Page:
What has the election to do with procurement?
The answer is, in fact, a great deal. The UK public sector has enormous purchasing power – it spends a massive £200 billion per year on buying in goods and services.
The result of the election will determine not only just what will be bought – weaponry or social care, for example. But also how goods and services will be procured. For example, if the Labour Party has its way only organisations meeting the following strict criteria will be allowed to bid for public sector work:
- Give full trade union recognition for their workforce and comply with collective bargaining agreements.
- Move towards a ratio of 20-1 between the lowest and highest paid, matching the target in the public sector, over a transitional period.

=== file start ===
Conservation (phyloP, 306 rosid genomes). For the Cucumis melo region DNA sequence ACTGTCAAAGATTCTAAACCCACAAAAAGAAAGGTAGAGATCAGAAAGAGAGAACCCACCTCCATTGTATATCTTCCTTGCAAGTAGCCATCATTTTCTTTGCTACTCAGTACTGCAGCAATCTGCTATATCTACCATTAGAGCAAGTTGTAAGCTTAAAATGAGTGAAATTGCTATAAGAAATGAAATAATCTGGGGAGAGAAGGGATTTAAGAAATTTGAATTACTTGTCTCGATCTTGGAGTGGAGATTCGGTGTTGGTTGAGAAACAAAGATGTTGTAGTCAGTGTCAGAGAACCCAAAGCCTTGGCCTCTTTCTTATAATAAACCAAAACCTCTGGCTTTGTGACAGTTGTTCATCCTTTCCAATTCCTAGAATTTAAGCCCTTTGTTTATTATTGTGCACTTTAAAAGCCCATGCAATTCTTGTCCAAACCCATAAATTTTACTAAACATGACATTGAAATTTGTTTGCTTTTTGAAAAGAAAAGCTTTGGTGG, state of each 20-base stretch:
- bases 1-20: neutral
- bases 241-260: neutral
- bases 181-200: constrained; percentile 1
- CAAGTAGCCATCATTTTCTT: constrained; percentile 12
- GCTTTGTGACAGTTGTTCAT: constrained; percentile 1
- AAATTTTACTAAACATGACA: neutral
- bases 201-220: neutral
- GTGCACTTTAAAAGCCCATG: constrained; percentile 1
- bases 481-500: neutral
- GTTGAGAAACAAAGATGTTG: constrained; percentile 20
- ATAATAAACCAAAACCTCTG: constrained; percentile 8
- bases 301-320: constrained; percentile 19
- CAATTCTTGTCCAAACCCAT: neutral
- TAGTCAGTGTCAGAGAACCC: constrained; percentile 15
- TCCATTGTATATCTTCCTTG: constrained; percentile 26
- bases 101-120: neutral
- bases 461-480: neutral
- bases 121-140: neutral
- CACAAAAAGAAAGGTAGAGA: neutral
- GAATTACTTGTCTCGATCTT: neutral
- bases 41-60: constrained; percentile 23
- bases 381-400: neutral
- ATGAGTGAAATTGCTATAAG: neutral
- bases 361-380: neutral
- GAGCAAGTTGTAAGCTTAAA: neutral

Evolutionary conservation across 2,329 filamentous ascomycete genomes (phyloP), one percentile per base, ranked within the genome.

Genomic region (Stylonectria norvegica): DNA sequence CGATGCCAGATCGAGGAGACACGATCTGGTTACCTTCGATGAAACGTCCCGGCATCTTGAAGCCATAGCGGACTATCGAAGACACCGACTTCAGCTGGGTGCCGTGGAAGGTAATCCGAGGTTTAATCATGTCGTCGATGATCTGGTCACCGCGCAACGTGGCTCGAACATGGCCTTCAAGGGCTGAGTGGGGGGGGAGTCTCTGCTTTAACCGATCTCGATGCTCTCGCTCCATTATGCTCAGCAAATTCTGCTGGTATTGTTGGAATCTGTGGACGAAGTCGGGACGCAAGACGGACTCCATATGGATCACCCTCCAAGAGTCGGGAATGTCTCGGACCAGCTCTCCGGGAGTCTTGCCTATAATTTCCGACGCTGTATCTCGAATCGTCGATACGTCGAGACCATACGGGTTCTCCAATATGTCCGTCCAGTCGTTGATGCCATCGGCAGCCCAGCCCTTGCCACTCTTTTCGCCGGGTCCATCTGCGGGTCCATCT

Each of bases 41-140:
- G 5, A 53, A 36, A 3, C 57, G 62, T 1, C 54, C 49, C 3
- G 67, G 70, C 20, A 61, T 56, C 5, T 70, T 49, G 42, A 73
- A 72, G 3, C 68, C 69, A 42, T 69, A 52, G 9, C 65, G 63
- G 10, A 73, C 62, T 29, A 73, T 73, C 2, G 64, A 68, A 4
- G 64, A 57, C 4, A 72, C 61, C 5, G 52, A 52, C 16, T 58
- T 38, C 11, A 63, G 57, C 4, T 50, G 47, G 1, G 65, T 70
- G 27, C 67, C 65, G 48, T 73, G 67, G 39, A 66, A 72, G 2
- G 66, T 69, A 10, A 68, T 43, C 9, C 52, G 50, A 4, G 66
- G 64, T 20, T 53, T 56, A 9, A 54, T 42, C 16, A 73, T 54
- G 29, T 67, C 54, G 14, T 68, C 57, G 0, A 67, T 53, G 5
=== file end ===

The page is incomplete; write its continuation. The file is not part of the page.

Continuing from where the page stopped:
- Pay their suppliers the full amount owed within 30 days.
- Maintain high environmental standards in relation to energy use, emissions and waste disposal, while taking appropriate measures to aid the transition to a low carbon economy
- Provide training and apprenticeship opportunities proportionate to firm size
- Full tax compliance
- Adopt best practices in equal opportunities
Just on the point of payment alone, it is estimated that around £45 billion is owed by larger organisations to smaller ones in late payments. The government has already cleaned up its own act, and one of the joys of working with the public sector is that you know you will get paid, and within 30 days too.
Mind you, the Conservatives are no strangers to procurement issues, and in 2015 sponsored the Modern Slavery Act. This has a transparency in supply chains provision that requires any business that has a global turnover of £36 million or more and supplies goods or services in the UK will have to produce and publish an annual slavery and trafficking statement in a “prominent” place on its website every year. The statement must set out what steps the organisation has taken to ensure there is no slavery in any part of its business, including its supply chains.